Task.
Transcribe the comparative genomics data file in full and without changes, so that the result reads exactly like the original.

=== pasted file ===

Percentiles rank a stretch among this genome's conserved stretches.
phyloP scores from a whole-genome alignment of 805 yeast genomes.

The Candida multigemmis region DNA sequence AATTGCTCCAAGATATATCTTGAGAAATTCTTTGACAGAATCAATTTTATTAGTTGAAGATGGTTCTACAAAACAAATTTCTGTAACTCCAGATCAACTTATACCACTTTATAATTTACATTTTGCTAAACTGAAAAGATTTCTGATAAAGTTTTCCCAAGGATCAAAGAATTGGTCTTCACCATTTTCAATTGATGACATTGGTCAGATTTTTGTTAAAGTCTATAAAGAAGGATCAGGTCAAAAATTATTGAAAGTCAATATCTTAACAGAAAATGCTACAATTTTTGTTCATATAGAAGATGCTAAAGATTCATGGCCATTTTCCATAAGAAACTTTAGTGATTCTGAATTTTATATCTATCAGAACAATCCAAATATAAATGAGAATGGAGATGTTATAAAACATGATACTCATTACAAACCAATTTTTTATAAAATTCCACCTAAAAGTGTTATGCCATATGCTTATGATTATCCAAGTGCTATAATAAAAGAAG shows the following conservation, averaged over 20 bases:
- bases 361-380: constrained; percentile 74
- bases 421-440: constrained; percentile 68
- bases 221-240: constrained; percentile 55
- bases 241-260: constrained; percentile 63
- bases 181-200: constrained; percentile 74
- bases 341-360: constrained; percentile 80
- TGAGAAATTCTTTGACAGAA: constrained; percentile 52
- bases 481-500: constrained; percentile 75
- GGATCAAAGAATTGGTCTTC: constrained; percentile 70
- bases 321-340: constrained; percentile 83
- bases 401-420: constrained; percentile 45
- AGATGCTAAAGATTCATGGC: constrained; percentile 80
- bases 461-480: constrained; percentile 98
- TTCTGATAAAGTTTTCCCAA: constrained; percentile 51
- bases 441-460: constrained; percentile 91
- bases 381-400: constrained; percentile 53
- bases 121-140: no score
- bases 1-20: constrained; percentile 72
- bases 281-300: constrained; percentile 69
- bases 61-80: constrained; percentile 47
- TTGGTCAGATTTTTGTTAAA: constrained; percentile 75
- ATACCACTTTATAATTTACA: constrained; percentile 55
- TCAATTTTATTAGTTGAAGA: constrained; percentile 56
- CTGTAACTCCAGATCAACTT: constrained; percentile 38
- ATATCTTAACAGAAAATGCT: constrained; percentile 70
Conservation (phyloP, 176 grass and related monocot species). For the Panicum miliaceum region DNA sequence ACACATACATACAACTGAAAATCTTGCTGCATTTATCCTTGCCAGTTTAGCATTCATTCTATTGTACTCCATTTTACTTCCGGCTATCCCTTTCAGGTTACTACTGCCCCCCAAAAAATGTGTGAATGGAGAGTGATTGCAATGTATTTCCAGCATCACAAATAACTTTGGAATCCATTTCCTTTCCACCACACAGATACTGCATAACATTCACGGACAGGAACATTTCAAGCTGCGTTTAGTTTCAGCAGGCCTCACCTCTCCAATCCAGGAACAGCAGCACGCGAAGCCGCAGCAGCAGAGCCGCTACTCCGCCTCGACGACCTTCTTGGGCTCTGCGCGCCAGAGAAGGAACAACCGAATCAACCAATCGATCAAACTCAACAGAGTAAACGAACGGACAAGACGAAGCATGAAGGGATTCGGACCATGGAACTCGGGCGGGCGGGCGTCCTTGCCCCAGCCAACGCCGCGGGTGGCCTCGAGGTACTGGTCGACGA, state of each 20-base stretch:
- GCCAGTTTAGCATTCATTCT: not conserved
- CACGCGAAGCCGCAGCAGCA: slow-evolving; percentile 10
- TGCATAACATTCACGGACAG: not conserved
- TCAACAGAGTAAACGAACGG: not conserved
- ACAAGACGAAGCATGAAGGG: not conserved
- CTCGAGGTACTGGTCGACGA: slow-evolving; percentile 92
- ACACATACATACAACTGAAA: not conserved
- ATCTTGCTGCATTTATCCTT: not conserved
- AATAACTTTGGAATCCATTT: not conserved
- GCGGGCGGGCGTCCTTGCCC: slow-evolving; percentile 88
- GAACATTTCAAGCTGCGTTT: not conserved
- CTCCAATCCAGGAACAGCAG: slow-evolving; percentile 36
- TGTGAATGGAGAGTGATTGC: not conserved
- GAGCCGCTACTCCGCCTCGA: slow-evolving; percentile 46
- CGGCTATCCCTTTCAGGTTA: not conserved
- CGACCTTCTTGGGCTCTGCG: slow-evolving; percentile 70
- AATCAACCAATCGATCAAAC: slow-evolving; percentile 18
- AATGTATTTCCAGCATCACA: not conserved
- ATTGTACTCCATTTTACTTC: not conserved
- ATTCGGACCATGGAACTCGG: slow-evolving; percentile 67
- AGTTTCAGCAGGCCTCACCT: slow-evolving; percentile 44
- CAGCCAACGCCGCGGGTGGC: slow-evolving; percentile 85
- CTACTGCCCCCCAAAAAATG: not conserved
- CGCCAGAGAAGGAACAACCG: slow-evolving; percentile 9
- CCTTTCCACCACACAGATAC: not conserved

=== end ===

Percentiles rank a stretch among this genome's conserved stretches.
phyloP scores from a whole-genome alignment of 805 yeast genomes.

The Candida multigemmis region DNA sequence AATTGCTCCAAGATATATCTTGAGAAATTCTTTGACAGAATCAATTTTATTAGTTGAAGATGGTTCTACAAAACAAATTTCTGTAACTCCAGATCAACTTATACCACTTTATAATTTACATTTTGCTAAACTGAAAAGATTTCTGATAAAGTTTTCCCAAGGATCAAAGAATTGGTCTTCACCATTTTCAATTGATGACATTGGTCAGATTTTTGTTAAAGTCTATAAAGAAGGATCAGGTCAAAAATTATTGAAAGTCAATATCTTAACAGAAAATGCTACAATTTTTGTTCATATAGAAGATGCTAAAGATTCATGGCCATTTTCCATAAGAAACTTTAGTGATTCTGAATTTTATATCTATCAGAACAATCCAAATATAAATGAGAATGGAGATGTTATAAAACATGATACTCATTACAAACCAATTTTTTATAAAATTCCACCTAAAAGTGTTATGCCATATGCTTATGATTATCCAAGTGCTATAATAAAAGAAG shows the following conservation, averaged over 20 bases:
- bases 361-380: constrained; percentile 74
- bases 421-440: constrained; percentile 68
- bases 221-240: constrained; percentile 55
- bases 241-260: constrained; percentile 63
- bases 181-200: constrained; percentile 74
- bases 341-360: constrained; percentile 80
- TGAGAAATTCTTTGACAGAA: constrained; percentile 52
- bases 481-500: constrained; percentile 75
- GGATCAAAGAATTGGTCTTC: constrained; percentile 70
- bases 321-340: constrained; percentile 83
- bases 401-420: constrained; percentile 45
- AGATGCTAAAGATTCATGGC: constrained; percentile 80
- bases 461-480: constrained; percentile 98
- TTCTGATAAAGTTTTCCCAA: constrained; percentile 51
- bases 441-460: constrained; percentile 91
- bases 381-400: constrained; percentile 53
- bases 121-140: no score
- bases 1-20: constrained; percentile 72
- bases 281-300: constrained; percentile 69
- bases 61-80: constrained; percentile 47
- TTGGTCAGATTTTTGTTAAA: constrained; percentile 75
- ATACCACTTTATAATTTACA: constrained; percentile 55
- TCAATTTTATTAGTTGAAGA: constrained; percentile 56
- CTGTAACTCCAGATCAACTT: constrained; percentile 38
- ATATCTTAACAGAAAATGCT: constrained; percentile 70
Conservation (phyloP, 176 grass and related monocot species). For the Panicum miliaceum region DNA sequence ACACATACATACAACTGAAAATCTTGCTGCATTTATCCTTGCCAGTTTAGCATTCATTCTATTGTACTCCATTTTACTTCCGGCTATCCCTTTCAGGTTACTACTGCCCCCCAAAAAATGTGTGAATGGAGAGTGATTGCAATGTATTTCCAGCATCACAAATAACTTTGGAATCCATTTCCTTTCCACCACACAGATACTGCATAACATTCACGGACAGGAACATTTCAAGCTGCGTTTAGTTTCAGCAGGCCTCACCTCTCCAATCCAGGAACAGCAGCACGCGAAGCCGCAGCAGCAGAGCCGCTACTCCGCCTCGACGACCTTCTTGGGCTCTGCGCGCCAGAGAAGGAACAACCGAATCAACCAATCGATCAAACTCAACAGAGTAAACGAACGGACAAGACGAAGCATGAAGGGATTCGGACCATGGAACTCGGGCGGGCGGGCGTCCTTGCCCCAGCCAACGCCGCGGGTGGCCTCGAGGTACTGGTCGACGA, state of each 20-base stretch:
- GCCAGTTTAGCATTCATTCT: not conserved
- CACGCGAAGCCGCAGCAGCA: slow-evolving; percentile 10
- TGCATAACATTCACGGACAG: not conserved
- TCAACAGAGTAAACGAACGG: not conserved
- ACAAGACGAAGCATGAAGGG: not conserved
- CTCGAGGTACTGGTCGACGA: slow-evolving; percentile 92
- ACACATACATACAACTGAAA: not conserved
- ATCTTGCTGCATTTATCCTT: not conserved
- AATAACTTTGGAATCCATTT: not conserved
- GCGGGCGGGCGTCCTTGCCC: slow-evolving; percentile 88
- GAACATTTCAAGCTGCGTTT: not conserved
- CTCCAATCCAGGAACAGCAG: slow-evolving; percentile 36
- TGTGAATGGAGAGTGATTGC: not conserved
- GAGCCGCTACTCCGCCTCGA: slow-evolving; percentile 46
- CGGCTATCCCTTTCAGGTTA: not conserved
- CGACCTTCTTGGGCTCTGCG: slow-evolving; percentile 70
- AATCAACCAATCGATCAAAC: slow-evolving; percentile 18
- AATGTATTTCCAGCATCACA: not conserved
- ATTGTACTCCATTTTACTTC: not conserved
- ATTCGGACCATGGAACTCGG: slow-evolving; percentile 67
- AGTTTCAGCAGGCCTCACCT: slow-evolving; percentile 44
- CAGCCAACGCCGCGGGTGGC: slow-evolving; percentile 85
- CTACTGCCCCCCAAAAAATG: not conserved
- CGCCAGAGAAGGAACAACCG: slow-evolving; percentile 9
- CCTTTCCACCACACAGATAC: not conserved